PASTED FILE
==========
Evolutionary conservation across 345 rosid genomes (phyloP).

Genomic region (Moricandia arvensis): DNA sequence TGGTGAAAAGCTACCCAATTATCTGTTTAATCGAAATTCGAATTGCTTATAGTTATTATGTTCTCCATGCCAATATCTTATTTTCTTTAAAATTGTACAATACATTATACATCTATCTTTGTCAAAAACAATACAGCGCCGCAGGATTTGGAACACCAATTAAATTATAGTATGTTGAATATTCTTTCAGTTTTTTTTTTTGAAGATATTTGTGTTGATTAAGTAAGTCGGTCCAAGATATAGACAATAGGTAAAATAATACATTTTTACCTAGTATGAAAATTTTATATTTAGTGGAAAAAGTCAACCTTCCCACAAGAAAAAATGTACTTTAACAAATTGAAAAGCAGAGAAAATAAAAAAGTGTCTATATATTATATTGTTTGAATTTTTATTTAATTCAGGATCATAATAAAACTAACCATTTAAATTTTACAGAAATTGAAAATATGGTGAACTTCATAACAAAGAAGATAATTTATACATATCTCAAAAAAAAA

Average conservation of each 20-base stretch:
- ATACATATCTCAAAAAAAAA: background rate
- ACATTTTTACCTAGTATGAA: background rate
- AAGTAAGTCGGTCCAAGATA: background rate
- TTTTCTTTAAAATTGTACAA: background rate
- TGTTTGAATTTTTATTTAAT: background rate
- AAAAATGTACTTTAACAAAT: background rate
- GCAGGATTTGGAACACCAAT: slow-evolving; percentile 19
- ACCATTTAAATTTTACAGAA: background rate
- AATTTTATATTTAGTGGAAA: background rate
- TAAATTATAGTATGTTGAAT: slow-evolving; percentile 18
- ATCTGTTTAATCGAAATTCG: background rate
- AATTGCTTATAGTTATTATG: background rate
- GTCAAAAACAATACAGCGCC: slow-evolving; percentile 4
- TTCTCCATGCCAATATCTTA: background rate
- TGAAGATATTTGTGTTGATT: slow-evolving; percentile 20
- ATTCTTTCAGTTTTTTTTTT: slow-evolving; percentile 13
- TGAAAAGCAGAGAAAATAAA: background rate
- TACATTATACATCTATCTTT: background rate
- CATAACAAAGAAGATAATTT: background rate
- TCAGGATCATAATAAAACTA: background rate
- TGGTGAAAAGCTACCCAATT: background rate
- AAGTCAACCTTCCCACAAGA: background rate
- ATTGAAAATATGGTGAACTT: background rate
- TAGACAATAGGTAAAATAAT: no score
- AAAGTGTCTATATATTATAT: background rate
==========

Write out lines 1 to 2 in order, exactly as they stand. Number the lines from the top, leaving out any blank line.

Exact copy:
Evolutionary conservation across 345 rosid genomes (phyloP).

Genomic region (Moricandia arvensis): DNA sequence TGGTGAAAAGCTACCCAATTATCTGTTTAATCGAAATTCGAATTGCTTATAGTTATTATGTTCTCCATGCCAATATCTTATTTTCTTTAAAATTGTACAATACATTATACATCTATCTTTGTCAAAAACAATACAGCGCCGCAGGATTTGGAACACCAATTAAATTATAGTATGTTGAATATTCTTTCAGTTTTTTTTTTTGAAGATATTTGTGTTGATTAAGTAAGTCGGTCCAAGATATAGACAATAGGTAAAATAATACATTTTTACCTAGTATGAAAATTTTATATTTAGTGGAAAAAGTCAACCTTCCCACAAGAAAAAATGTACTTTAACAAATTGAAAAGCAGAGAAAATAAAAAAGTGTCTATATATTATATTGTTTGAATTTTTATTTAATTCAGGATCATAATAAAACTAACCATTTAAATTTTACAGAAATTGAAAATATGGTGAACTTCATAACAAAGAAGATAATTTATACATATCTCAAAAAAAAA